Carrie Fogel may have recently expanded her family by two, but she considers the Eye & Ear Foundation a second family. As if juggling newborn twins and a toddler was not enough, she is EEF’s Director of Development for Individual Giving and Foundation Relationships.
In this role, Carrie connects with individual donors and organizations – local and national – and finds ways to align with them to support the work that of the Ophthalmology and Otolaryngology Departments at the University of Pittsburgh. Some of the larger gifts involve complex project structures that are tailored to meet the desires of each potential donor, so Carrie works with EEF CEO Lawton Snyder, the Chairmen, and the faculty to determine what work could best be supported while satisfying the donor’s priorities. She also ensures that gifts are stewarded appropriately, that reports are submitted when needed, and that donors understand and feel connected to the impact of their philanthropy.
“I love sharing news about new projects, new breakthroughs, and growth with donors,” Carrie says. “It’s so exciting to share with people who support EEF that what they have done through their giving is producing results to help people in real ways. We see it all the time. I also love working with faculty and community partners to find synergy in their goals. We’ve come up with some pretty exciting things so far, and even more to come. Our team at EEF is very good at connecting people, and that is something I really love to do.”
Carrie has been with EEF since September 2014. Having grown up in Gaithersburg, Maryland, she came to Pittsburgh in 2005 to attend the University of Pittsburgh and decided it was where she wanted to stay. She took the job at EEF because she was excited for the chance to bolster some important science that could improve people’s lives. In fact, working at EEF prompted her to earn her Master’s degree in Public and Nonprofit Management in 2018.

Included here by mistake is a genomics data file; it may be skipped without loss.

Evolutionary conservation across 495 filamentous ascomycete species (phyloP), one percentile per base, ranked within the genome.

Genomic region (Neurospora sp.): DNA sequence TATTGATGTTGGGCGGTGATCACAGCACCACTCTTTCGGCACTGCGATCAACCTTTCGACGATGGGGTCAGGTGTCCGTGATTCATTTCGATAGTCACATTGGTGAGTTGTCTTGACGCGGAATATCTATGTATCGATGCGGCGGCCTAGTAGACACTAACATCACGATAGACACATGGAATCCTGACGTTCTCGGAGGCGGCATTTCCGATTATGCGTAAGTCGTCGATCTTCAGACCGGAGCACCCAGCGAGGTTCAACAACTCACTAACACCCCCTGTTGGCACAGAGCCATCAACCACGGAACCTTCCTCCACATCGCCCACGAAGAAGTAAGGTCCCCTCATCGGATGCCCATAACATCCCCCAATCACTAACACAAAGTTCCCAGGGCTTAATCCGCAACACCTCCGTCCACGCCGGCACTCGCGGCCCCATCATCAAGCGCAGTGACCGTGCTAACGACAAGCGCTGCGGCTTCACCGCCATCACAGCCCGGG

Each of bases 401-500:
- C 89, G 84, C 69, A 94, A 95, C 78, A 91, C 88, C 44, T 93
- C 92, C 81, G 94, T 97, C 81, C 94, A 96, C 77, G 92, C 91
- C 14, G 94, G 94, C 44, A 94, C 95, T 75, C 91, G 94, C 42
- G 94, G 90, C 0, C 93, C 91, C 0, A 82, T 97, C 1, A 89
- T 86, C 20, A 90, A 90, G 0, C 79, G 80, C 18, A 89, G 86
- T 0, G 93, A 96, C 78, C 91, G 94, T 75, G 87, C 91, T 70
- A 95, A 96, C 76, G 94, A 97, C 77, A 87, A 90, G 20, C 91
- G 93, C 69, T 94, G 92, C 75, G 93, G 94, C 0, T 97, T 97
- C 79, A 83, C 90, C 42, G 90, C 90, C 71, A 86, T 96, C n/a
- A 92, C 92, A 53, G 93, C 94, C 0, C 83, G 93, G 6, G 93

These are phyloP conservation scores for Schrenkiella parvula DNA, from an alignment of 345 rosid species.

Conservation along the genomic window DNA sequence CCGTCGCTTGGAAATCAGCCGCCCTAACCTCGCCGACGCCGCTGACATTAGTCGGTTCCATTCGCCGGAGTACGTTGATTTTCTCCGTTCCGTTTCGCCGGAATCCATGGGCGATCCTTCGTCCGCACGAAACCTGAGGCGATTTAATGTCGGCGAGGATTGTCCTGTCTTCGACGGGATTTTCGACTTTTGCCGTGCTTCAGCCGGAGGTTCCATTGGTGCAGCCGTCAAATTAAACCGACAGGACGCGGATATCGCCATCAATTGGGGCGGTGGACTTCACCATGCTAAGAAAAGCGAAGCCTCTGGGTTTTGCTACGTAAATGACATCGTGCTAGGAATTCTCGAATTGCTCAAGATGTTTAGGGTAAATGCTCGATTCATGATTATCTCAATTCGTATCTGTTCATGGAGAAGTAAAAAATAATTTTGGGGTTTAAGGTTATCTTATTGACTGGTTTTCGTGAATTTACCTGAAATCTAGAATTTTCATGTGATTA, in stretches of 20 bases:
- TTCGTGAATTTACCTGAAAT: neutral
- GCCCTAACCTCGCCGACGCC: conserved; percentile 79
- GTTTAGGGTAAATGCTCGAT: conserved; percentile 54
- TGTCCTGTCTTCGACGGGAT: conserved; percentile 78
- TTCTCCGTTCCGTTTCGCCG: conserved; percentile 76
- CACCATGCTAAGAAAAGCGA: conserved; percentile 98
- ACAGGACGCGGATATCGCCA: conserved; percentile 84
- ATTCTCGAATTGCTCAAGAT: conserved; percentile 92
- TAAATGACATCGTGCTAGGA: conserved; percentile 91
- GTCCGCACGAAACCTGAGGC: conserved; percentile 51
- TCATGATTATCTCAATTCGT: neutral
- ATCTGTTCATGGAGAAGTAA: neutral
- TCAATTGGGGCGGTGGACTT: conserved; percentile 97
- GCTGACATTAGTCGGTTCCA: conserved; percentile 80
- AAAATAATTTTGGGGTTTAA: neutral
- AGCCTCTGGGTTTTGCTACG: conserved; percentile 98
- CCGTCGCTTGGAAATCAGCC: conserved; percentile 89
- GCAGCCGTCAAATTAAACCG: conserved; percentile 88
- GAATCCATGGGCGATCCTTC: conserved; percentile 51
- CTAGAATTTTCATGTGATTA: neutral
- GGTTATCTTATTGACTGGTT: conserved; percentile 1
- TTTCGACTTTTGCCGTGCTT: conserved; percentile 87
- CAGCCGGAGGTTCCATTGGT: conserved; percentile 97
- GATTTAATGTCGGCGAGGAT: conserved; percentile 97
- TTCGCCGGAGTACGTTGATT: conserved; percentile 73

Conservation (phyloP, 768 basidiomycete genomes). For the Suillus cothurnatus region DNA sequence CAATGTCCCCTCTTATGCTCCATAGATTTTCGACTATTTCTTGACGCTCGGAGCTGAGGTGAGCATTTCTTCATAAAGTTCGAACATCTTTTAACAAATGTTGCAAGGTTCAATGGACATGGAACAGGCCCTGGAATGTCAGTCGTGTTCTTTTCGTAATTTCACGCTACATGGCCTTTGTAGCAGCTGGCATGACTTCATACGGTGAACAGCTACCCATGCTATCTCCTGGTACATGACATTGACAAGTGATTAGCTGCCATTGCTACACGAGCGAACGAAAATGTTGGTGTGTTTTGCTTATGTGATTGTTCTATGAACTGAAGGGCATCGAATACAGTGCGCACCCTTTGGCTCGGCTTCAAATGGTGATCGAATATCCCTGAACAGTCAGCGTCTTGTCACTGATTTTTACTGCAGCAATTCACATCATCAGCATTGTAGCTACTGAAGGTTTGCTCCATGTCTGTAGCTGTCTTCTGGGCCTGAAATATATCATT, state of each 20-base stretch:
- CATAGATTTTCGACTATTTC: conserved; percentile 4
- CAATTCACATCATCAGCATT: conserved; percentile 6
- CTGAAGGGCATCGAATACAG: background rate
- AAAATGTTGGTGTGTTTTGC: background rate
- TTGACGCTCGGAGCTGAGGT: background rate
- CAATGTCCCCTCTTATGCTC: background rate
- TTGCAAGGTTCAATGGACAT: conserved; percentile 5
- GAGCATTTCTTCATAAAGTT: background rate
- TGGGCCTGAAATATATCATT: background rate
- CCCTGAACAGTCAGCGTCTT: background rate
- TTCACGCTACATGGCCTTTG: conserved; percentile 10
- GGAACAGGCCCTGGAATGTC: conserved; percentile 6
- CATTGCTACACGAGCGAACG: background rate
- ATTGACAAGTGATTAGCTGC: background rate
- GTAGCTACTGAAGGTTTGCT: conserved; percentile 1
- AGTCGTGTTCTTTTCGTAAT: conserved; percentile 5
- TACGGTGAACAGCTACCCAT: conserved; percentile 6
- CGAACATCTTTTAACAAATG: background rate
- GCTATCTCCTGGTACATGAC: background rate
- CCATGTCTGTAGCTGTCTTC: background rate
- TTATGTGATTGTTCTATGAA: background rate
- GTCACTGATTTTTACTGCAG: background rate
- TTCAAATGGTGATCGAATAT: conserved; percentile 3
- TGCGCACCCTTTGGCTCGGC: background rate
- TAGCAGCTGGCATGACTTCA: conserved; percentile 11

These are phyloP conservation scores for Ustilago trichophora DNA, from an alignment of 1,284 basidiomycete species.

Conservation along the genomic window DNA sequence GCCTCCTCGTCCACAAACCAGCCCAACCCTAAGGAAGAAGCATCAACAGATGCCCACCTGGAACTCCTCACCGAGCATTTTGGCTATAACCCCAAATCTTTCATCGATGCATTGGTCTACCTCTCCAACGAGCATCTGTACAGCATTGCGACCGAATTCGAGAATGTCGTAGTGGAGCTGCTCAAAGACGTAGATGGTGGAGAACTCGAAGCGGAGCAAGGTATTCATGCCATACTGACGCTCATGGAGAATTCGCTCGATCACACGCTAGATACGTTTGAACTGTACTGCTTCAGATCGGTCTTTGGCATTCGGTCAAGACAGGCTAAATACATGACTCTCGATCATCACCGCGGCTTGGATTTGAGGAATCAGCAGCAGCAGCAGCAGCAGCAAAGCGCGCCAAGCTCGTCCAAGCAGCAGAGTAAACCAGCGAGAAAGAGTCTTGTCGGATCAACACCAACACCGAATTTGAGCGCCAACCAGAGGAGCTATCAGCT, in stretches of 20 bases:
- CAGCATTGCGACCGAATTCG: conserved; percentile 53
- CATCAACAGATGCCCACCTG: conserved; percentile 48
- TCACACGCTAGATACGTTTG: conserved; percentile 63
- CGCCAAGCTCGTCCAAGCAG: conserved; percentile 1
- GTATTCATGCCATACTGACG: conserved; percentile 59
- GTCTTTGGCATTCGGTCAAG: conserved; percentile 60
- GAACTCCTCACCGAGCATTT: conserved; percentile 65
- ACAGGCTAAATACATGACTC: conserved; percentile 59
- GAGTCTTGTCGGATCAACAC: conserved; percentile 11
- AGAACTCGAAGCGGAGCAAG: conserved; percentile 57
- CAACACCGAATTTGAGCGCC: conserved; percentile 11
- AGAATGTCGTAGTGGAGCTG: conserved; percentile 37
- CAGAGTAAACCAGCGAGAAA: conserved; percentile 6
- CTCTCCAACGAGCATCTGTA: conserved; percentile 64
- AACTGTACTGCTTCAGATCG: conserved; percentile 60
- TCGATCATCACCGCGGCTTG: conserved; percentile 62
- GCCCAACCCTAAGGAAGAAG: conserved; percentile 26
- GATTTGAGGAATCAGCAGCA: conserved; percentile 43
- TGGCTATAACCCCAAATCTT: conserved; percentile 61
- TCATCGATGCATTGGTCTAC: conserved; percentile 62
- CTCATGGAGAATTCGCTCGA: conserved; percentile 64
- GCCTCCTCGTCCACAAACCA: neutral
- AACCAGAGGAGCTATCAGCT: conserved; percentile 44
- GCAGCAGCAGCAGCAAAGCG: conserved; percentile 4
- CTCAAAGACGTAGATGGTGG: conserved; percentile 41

“I realized quickly that EEF is a really unique organization in how focused our mission is and am really proud of all the projects we’ve helped support over the years,” she says.
Carrie will never forget the day she and Snyder visited a clinic where a young boy was being trained to use the BrainPort device a few years ago. He was completely blind, and they were there as he used the device to find and pick up a pencil on a table.
“He was able to ‘see’ using this technology we had been able to fund a pilot study for,” Carrie recalls. “It still brings tears to my eyes.”
Carrie has enjoyed getting to know the faculty on a more personal level; they have been there for some huge milestones in her life. She also feels fortunate to work alongside amazing people who help people who need it. Having the opportunity to meet with patients on the receiving end of the care and treatments EEF helps fund always reminds her of her purpose.
“I love what I do!” Carrie says. “I have the dream job.”